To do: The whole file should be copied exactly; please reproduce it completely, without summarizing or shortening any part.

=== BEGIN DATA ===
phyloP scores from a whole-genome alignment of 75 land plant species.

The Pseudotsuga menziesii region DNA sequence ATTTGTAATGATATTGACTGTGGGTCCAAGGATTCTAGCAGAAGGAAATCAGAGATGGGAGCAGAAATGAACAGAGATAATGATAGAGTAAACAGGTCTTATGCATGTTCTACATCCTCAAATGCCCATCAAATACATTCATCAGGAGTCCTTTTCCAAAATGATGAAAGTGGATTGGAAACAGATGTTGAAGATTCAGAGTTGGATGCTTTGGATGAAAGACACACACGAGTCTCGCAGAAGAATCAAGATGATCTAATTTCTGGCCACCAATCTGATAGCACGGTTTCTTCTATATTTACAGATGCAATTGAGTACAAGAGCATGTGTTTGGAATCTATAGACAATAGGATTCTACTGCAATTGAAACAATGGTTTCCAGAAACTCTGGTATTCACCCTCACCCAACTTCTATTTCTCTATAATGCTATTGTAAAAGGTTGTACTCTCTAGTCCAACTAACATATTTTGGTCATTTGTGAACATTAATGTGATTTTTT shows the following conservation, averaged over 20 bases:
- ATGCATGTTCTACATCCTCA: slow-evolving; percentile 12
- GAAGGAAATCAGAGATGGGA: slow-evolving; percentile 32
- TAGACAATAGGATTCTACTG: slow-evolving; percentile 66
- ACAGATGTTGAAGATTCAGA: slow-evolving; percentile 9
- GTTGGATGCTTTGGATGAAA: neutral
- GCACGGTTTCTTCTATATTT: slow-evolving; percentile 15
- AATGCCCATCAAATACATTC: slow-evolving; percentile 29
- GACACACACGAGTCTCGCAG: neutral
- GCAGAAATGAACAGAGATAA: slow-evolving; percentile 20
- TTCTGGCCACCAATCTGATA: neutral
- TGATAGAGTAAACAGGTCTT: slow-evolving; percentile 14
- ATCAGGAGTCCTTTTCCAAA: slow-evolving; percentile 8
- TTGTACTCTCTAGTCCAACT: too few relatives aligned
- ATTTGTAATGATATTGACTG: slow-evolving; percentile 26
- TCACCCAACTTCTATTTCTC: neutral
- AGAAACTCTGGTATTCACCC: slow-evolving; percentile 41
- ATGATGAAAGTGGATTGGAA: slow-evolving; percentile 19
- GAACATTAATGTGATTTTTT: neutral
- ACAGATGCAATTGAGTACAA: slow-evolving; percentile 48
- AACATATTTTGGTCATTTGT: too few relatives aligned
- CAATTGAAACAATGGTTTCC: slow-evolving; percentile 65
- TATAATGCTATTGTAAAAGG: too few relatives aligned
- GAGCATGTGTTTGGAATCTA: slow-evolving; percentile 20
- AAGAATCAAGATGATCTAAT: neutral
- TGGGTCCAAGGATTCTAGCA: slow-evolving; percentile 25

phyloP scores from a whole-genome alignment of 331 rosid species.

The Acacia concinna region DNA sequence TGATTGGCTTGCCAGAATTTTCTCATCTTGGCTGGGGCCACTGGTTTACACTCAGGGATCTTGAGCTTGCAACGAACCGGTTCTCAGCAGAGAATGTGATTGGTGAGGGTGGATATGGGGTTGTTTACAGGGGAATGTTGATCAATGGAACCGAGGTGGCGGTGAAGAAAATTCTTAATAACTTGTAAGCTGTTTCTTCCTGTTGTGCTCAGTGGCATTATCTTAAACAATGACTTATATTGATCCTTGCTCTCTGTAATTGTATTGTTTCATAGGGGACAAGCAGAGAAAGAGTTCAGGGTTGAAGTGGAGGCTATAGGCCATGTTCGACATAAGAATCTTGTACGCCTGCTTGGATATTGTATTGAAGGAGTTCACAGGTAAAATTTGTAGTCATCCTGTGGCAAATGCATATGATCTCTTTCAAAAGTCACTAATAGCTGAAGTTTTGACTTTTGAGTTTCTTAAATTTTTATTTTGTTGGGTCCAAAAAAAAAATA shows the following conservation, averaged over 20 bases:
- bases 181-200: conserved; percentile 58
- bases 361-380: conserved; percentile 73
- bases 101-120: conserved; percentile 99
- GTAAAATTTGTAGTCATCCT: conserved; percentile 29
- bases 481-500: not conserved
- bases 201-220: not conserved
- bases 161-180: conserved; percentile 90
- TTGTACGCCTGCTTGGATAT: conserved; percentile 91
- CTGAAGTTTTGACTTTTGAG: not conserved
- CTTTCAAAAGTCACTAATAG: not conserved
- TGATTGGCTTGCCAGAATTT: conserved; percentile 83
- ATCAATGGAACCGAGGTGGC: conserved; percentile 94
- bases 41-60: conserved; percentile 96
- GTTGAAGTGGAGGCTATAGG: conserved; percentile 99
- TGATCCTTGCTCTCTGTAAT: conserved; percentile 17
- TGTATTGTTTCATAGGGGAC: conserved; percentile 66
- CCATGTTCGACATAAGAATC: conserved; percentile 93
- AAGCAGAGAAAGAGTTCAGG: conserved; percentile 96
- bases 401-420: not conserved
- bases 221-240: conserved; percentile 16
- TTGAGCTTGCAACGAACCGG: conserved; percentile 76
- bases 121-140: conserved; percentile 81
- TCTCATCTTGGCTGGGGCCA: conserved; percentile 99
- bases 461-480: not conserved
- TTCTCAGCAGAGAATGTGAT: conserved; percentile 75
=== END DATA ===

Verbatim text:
phyloP scores from a whole-genome alignment of 75 land plant species.

The Pseudotsuga menziesii region DNA sequence ATTTGTAATGATATTGACTGTGGGTCCAAGGATTCTAGCAGAAGGAAATCAGAGATGGGAGCAGAAATGAACAGAGATAATGATAGAGTAAACAGGTCTTATGCATGTTCTACATCCTCAAATGCCCATCAAATACATTCATCAGGAGTCCTTTTCCAAAATGATGAAAGTGGATTGGAAACAGATGTTGAAGATTCAGAGTTGGATGCTTTGGATGAAAGACACACACGAGTCTCGCAGAAGAATCAAGATGATCTAATTTCTGGCCACCAATCTGATAGCACGGTTTCTTCTATATTTACAGATGCAATTGAGTACAAGAGCATGTGTTTGGAATCTATAGACAATAGGATTCTACTGCAATTGAAACAATGGTTTCCAGAAACTCTGGTATTCACCCTCACCCAACTTCTATTTCTCTATAATGCTATTGTAAAAGGTTGTACTCTCTAGTCCAACTAACATATTTTGGTCATTTGTGAACATTAATGTGATTTTTT shows the following conservation, averaged over 20 bases:
- ATGCATGTTCTACATCCTCA: slow-evolving; percentile 12
- GAAGGAAATCAGAGATGGGA: slow-evolving; percentile 32
- TAGACAATAGGATTCTACTG: slow-evolving; percentile 66
- ACAGATGTTGAAGATTCAGA: slow-evolving; percentile 9
- GTTGGATGCTTTGGATGAAA: neutral
- GCACGGTTTCTTCTATATTT: slow-evolving; percentile 15
- AATGCCCATCAAATACATTC: slow-evolving; percentile 29
- GACACACACGAGTCTCGCAG: neutral
- GCAGAAATGAACAGAGATAA: slow-evolving; percentile 20
- TTCTGGCCACCAATCTGATA: neutral
- TGATAGAGTAAACAGGTCTT: slow-evolving; percentile 14
- ATCAGGAGTCCTTTTCCAAA: slow-evolving; percentile 8
- TTGTACTCTCTAGTCCAACT: too few relatives aligned
- ATTTGTAATGATATTGACTG: slow-evolving; percentile 26
- TCACCCAACTTCTATTTCTC: neutral
- AGAAACTCTGGTATTCACCC: slow-evolving; percentile 41
- ATGATGAAAGTGGATTGGAA: slow-evolving; percentile 19
- GAACATTAATGTGATTTTTT: neutral
- ACAGATGCAATTGAGTACAA: slow-evolving; percentile 48
- AACATATTTTGGTCATTTGT: too few relatives aligned
- CAATTGAAACAATGGTTTCC: slow-evolving; percentile 65
- TATAATGCTATTGTAAAAGG: too few relatives aligned
- GAGCATGTGTTTGGAATCTA: slow-evolving; percentile 20
- AAGAATCAAGATGATCTAAT: neutral
- TGGGTCCAAGGATTCTAGCA: slow-evolving; percentile 25

phyloP scores from a whole-genome alignment of 331 rosid species.

The Acacia concinna region DNA sequence TGATTGGCTTGCCAGAATTTTCTCATCTTGGCTGGGGCCACTGGTTTACACTCAGGGATCTTGAGCTTGCAACGAACCGGTTCTCAGCAGAGAATGTGATTGGTGAGGGTGGATATGGGGTTGTTTACAGGGGAATGTTGATCAATGGAACCGAGGTGGCGGTGAAGAAAATTCTTAATAACTTGTAAGCTGTTTCTTCCTGTTGTGCTCAGTGGCATTATCTTAAACAATGACTTATATTGATCCTTGCTCTCTGTAATTGTATTGTTTCATAGGGGACAAGCAGAGAAAGAGTTCAGGGTTGAAGTGGAGGCTATAGGCCATGTTCGACATAAGAATCTTGTACGCCTGCTTGGATATTGTATTGAAGGAGTTCACAGGTAAAATTTGTAGTCATCCTGTGGCAAATGCATATGATCTCTTTCAAAAGTCACTAATAGCTGAAGTTTTGACTTTTGAGTTTCTTAAATTTTTATTTTGTTGGGTCCAAAAAAAAAATA shows the following conservation, averaged over 20 bases:
- bases 181-200: conserved; percentile 58
- bases 361-380: conserved; percentile 73
- bases 101-120: conserved; percentile 99
- GTAAAATTTGTAGTCATCCT: conserved; percentile 29
- bases 481-500: not conserved
- bases 201-220: not conserved
- bases 161-180: conserved; percentile 90
- TTGTACGCCTGCTTGGATAT: conserved; percentile 91
- CTGAAGTTTTGACTTTTGAG: not conserved
- CTTTCAAAAGTCACTAATAG: not conserved
- TGATTGGCTTGCCAGAATTT: conserved; percentile 83
- ATCAATGGAACCGAGGTGGC: conserved; percentile 94
- bases 41-60: conserved; percentile 96
- GTTGAAGTGGAGGCTATAGG: conserved; percentile 99
- TGATCCTTGCTCTCTGTAAT: conserved; percentile 17
- TGTATTGTTTCATAGGGGAC: conserved; percentile 66
- CCATGTTCGACATAAGAATC: conserved; percentile 93
- AAGCAGAGAAAGAGTTCAGG: conserved; percentile 96
- bases 401-420: not conserved
- bases 221-240: conserved; percentile 16
- TTGAGCTTGCAACGAACCGG: conserved; percentile 76
- bases 121-140: conserved; percentile 81
- TCTCATCTTGGCTGGGGCCA: conserved; percentile 99
- bases 461-480: not conserved
- TTCTCAGCAGAGAATGTGAT: conserved; percentile 75